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Colts Already Big Winners In Free Agency, Clearly Ready To Win Immediately

The Colts signed several veterans today to short-term deals, the perfect solution to try and win right now. Even if the Colts can't win a Super Bowl before 2016, the Colts Front Office should be commended for going about the process the correct way.

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For a decade-plus, Colts fans got to sit on our hands while seemingly every other team made huge splashes in Free Agency, getting "better" by signing guys to big-time deals they earned while playing for another team. Most of the time it was hard to stomach, until the Colts were still playing late into January and the Free Agency "winners" had been playing golf for nearly a month.

It made days like today seem very anti-climactic.

Then came the first couple Free Agency days with the new Colts regime, and we saw them spend and spend and spend, four and five year deals, on players that fit what they were trying to build (especially defensively), but were pretty risky in terms of them living up to their new salaries. There's an inherent risk in signing players you've never seen in your building working to big money contracts, but coming off of years without making any waves, I think the new staff was given a little bit of leeway and we all took a "wait and see" approach to the signings.

After three years, and a couple over-achieving seasons with a host of holes still to be filled, the pressure was on during this offseason to build a roster to win a Super Bowl in the next two seasons. Why two seasons? That's when Andrew Luck is due to become the richest man in the NFL, so there will be significantly less money for the rest of the roster. It was my hope that the Colts would structure most of their free agent signings into that window of time, making it very easy to re-work the roster after 2016. See, I said so on Twitter last week:

What have we seen so far in the first six hours of free agency? Trent Cole for two years. Frank Gore for three years (with an easy out after two). Kendall Langford on a short-term deal (no details as of yet). And hopefully by tomorrow, the Colts will be announcing Andre Johnson on a two to three year deal. It's like Ryan Grigson read my mind before he decided on his targets and negotiated deals.

Some may be skeptical of the dollar amounts paid to these guys, and buying on the first day of free agency means you're going to pay more for those guys. If any of you have participated in an auction Fantasy Football draft, you've seen this played out pretty much every time you draft. People overspend early, for any number of reasons, while players that slip through and don't get nominated until late can be had for pennies on the dollar. You can always find a good deal there (as long as you have some cash left), but you have to be lucky and hope everyone else ignores him. I applaud Grigson for having a plan (that makes sense), sticking to it, and getting guys with limited risk that could turn this team into a Super Bowl winner immediately, even if he paid a few extra dollars.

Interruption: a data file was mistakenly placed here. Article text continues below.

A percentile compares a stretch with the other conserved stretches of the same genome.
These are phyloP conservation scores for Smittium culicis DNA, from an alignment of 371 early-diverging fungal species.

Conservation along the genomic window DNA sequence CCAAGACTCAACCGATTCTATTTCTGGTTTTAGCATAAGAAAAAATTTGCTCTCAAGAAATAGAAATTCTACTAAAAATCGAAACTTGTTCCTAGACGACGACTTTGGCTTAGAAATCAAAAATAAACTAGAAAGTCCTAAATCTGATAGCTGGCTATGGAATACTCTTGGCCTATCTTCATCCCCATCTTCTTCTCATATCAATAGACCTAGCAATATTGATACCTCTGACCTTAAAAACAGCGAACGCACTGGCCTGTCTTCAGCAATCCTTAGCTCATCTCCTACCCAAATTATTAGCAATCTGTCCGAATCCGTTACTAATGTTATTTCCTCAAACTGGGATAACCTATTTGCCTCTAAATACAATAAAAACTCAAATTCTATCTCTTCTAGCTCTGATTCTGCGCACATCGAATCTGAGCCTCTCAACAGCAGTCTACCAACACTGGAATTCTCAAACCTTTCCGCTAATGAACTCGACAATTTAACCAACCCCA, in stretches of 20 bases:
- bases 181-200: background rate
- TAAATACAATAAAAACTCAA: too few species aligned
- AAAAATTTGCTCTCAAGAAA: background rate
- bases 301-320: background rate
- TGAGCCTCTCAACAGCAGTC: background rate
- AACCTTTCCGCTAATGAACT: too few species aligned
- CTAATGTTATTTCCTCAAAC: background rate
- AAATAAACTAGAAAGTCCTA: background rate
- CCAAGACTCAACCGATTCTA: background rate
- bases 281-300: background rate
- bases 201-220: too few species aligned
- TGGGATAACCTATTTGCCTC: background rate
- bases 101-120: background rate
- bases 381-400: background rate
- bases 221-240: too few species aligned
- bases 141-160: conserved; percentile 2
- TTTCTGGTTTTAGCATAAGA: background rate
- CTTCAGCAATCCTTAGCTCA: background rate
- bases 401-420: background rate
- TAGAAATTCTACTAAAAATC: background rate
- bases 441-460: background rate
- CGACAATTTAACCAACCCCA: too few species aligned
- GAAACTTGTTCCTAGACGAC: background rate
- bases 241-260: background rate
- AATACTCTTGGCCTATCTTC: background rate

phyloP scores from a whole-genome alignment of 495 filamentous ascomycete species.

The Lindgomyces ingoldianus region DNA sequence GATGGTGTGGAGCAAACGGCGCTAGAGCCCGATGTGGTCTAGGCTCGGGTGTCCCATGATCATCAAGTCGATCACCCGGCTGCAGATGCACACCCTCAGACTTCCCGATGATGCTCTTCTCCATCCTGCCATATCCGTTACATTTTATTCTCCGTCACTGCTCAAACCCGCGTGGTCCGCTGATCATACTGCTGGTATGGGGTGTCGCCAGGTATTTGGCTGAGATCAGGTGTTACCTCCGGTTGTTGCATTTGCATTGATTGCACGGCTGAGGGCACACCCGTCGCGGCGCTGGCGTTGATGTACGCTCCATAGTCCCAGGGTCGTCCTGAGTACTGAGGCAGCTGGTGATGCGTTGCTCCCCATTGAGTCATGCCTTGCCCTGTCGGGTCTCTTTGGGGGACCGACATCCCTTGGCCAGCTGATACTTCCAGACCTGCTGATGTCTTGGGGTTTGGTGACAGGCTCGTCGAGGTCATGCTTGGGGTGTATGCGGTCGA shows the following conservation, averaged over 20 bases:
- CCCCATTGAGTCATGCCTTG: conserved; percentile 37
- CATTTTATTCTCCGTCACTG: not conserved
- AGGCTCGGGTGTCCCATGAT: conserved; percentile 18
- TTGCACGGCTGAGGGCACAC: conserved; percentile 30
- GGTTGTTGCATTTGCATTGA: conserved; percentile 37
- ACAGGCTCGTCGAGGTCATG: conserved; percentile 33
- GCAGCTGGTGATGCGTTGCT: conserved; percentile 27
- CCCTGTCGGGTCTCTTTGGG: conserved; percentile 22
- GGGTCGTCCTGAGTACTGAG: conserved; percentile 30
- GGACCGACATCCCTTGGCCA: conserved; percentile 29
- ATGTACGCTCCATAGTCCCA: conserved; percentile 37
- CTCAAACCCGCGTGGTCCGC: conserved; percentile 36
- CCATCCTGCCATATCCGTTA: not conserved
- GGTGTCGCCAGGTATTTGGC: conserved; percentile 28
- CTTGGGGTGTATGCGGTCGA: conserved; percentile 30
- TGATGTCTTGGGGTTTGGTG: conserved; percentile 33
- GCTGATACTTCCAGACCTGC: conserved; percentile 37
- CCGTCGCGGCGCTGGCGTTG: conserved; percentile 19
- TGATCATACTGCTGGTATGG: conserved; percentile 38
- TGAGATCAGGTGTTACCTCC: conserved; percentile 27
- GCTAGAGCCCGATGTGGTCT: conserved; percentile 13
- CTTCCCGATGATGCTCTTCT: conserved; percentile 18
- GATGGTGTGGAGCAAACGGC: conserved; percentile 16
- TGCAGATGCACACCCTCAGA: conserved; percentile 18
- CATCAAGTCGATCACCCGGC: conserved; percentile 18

I said earlier today that I wasn't a big fan of signing an aging RB (and I still have my reservations), but if Gore is the avenue to ensure Andre Johnson signs in Indianapolis, I can live with signing Gore. The key to winning in the NFL is by passing and defending the pass, so it's clear how Johnson fits in. Where can Gore help? Pass blocking is a great start. Pro Football Focus had him ranked #5 in RB pass blocking after the 2013 season, and he's never been shy about getting his nose dirty to keep his Quarterback upright. He also used to catch the ball out of the backfield a lot more than he has the last four years, averaging over 50 catches per season from '07-'10, so he can be a weapon there as well. I'm reserving full judgement until Johnson is signed, which can't come soon enough. Signing a pass rusher (Cole), getting DL depth (Langford), and re-signing Mike Adams on the back-half also fit the core strategy of winning games.

We've barely scratched the surface of Free Agency, and still have the draft upcoming, but to me, we've already seen Grigson learn from some of his mistakes in past years, and has the Colts set-up for the ultimate goal: Win the Super Bowl before Luck gets a new contract. Even if these are all the right players, they live up to their contracts, and the Colts don't win the Super Bowl, we shouldn't look back on today as a "bad" day if the ultimate goal isn't reached. It takes good players, as well as some good luck, to win a Super Bowl. Today I think the Colts made the amount of luck needed go down, but it's by no means zero. There are plenty of other good teams out there (like the one south of Boston that has destroyed the Colts four straight times now), so the Colts will have to prove it on the field.

And if this plan doesn't work out? These guys go away, Luck signs his big deal, and a new strategy is formed, being a little more picky with their money, but still in the window to win the Super Bowl, mainly because #12 will be on the field. I couldn't agree with this more: